When I had finally released it from all the straps, the alien fell on me. It was as heavy as a dead pony. The poor creature looked up at me, raised two pseudopods, two stubby tentacles, waved them in an intricate pattern, and crooned in a way that looked just like the pattern it was signing—if you can understand that.
The alien said words to me, which naturally I could not understand. But they were recognizable as words, not moans or croons. I looked at it blankly. It picked up instantly that I didn’t understand, and reverted to croons and gestures. English and French, baby, that is all I understand—I’m weak on Martian.
* * *
I looked around. The enormity of what was happening hit me. My knees buckled. Here I was communicating with an alien being, an entity from a different planet. Maybe a different solar system (most likely). Crashed. At my mercy (hopefully).
No canteen, but I had my cell phone, right in my jacket pocket. Should I call NASA? The tabloids? The sheriff? The government? My lawyer? My publicist? Holy shit! I could be famous. Or eaten. Or be the person who brought the plague to Earth.
I looked at this poor thing huddled on the floor at my feet, whimpering for water. I could flick it the sweat off my brow. Snatches of sci-fi movies flashed through my mind. Government scientists carving up alien beings to learn the secrets of their metabolism. In the end, the aliens were always killed. They were either hostile or misunderstood.
Then there was the genre of alien abductions. People snatched off the face of the Earth by flying saucers; weird sexual experiments took place. And then returned to Earth to tell an unbelieving reporter from Newsweek.
Well, this one had apparently flown in too low, and kaboom! So sexual experiments were out of the question for the time being. But what should I do? What should I do right now? If you wanted to inform the U.S. government or the United Nations that an alien had just crashed on your property, who should you call? INS? It was Sunday—they wouldn’t be there anyway.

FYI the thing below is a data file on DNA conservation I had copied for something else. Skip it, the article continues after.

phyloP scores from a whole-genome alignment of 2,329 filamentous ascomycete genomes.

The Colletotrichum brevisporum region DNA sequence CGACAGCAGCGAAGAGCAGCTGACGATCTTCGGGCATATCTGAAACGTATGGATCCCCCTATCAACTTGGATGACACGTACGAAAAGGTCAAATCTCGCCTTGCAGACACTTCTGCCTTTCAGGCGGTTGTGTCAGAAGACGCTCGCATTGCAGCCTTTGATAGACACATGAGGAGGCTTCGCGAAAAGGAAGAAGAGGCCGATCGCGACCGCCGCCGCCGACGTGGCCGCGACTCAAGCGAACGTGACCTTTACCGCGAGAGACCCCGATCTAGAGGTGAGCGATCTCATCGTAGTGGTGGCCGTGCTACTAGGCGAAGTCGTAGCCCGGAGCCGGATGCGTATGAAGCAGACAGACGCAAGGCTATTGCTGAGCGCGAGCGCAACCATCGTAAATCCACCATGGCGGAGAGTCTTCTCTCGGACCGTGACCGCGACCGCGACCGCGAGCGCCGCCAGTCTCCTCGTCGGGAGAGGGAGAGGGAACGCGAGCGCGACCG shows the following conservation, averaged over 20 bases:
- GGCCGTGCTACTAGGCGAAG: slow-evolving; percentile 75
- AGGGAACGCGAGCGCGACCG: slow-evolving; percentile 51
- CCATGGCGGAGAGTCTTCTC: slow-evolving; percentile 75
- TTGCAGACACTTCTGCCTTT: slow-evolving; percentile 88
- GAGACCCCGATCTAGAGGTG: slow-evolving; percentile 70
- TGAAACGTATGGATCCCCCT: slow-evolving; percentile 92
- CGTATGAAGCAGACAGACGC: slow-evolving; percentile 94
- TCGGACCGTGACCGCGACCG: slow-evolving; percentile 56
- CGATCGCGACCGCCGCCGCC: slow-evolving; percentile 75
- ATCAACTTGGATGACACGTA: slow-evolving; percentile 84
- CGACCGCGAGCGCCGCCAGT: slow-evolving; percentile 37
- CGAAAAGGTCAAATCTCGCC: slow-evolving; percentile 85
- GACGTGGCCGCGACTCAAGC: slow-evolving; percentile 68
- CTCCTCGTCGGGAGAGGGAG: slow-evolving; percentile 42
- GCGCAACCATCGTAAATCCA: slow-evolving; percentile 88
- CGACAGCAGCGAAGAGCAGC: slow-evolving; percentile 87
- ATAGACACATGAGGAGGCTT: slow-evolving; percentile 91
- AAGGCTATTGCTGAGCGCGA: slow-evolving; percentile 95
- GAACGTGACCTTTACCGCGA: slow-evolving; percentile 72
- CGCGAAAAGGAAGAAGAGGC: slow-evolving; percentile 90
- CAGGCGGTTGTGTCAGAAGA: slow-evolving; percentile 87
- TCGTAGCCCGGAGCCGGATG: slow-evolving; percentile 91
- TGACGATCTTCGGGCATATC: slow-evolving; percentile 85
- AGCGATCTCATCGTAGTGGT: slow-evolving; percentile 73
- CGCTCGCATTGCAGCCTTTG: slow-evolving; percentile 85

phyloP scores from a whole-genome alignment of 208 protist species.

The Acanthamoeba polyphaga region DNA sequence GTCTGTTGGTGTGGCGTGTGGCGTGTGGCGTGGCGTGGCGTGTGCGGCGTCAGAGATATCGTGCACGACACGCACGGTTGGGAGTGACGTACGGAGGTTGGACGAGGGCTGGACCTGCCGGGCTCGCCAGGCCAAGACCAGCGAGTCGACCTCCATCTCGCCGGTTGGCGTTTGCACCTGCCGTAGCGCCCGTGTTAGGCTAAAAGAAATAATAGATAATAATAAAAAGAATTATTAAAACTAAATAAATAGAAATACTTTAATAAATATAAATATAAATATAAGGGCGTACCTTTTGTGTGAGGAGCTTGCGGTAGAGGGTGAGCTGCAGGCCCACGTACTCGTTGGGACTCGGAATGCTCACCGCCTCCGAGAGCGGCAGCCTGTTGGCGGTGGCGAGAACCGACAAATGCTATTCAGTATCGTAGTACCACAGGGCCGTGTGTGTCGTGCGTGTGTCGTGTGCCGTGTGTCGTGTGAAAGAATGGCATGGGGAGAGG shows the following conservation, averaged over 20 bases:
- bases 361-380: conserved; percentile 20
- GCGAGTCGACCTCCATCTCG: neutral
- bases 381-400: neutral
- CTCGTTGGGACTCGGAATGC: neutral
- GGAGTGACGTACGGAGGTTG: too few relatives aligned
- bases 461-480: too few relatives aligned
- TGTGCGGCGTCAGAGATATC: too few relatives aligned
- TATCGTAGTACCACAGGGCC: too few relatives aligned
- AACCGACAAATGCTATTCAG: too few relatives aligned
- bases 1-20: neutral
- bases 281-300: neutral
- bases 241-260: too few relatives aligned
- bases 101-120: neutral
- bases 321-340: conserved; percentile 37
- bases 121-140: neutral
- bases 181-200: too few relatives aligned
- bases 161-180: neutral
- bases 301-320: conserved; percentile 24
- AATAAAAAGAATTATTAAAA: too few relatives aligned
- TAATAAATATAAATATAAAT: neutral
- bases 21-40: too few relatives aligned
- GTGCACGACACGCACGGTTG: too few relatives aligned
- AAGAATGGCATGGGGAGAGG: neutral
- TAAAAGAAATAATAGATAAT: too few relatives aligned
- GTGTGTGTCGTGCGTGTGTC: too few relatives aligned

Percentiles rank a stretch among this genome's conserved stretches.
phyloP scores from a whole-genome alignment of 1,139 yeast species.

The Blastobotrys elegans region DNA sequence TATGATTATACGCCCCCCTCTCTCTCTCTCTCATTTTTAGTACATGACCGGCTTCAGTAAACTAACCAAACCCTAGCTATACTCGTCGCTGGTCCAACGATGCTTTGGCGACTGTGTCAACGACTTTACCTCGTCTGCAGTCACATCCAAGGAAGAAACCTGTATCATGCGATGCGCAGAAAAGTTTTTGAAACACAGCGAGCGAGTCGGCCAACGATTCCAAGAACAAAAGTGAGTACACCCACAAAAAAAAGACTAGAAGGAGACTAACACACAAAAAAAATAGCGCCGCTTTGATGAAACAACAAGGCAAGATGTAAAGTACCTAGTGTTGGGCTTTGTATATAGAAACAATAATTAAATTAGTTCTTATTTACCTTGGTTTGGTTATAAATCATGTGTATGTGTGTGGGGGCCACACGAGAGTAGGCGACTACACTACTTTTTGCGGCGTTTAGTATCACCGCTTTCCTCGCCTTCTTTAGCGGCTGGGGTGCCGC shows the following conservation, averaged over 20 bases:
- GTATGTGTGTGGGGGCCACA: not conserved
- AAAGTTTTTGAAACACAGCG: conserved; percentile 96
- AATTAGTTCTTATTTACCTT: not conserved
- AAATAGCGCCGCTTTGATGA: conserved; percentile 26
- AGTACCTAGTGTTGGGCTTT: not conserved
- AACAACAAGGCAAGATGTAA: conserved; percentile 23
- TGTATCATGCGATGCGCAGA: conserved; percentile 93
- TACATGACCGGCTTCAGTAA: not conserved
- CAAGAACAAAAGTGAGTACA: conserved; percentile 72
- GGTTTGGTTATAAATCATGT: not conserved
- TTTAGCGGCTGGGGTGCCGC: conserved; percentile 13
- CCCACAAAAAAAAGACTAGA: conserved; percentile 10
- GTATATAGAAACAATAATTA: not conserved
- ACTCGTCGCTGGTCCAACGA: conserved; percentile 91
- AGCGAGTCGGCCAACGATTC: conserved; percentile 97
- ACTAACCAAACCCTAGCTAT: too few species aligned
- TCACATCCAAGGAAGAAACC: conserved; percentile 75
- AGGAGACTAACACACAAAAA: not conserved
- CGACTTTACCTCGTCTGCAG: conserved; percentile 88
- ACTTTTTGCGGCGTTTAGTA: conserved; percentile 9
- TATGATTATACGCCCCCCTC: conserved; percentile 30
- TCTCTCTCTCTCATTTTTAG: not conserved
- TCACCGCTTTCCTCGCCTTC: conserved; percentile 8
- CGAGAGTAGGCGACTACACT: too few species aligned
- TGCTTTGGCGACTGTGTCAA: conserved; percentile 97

* * *
I lay there in the dark talking to her. I asked her questions. Where are you from? Why did you come here? What happened? What was your life like? How old are you? I got no response of course. Wasn’t sure she was still alive.
I told her my entire life story. I confessed many things that I’d never revealed to anyone else—including myself.
How I was strong and self-assured on the outside, but inside, not so much. How I’d come to the road less traveled, but had stayed on the freeway.
How I had dumped the only guy I’d ever truly loved because of my stupid music career, and all my tours. How I often studied myself in the mirror, standing sideways, wondering if I should bother trying to keep myself slim and in shape, or whether I should let it all go and enjoy my cheeseburgers. How I knew I could never go for Clay, even though I knew he had a big crush on me, and he’d be a damn good catch for an aging chick like me.
How I’d never even tried to publish the songs that were the most important to me because I didn’t think they were marketable, and instead churned out all these maudlin ballads. Which of course made me a shitload of money, and allowed me to buy my dream property here on the coast, psychically as far as possible from Laa Land. But which left me with this empty hole here near the core of my being.
I began to hum this one melody I’d written years before, and had never performed in public. It was my internal anthem—the music for my secret self.
My alien companion, lying in the dark covered by a horse blanket, in a tiny squeaky voice, hummed along with me.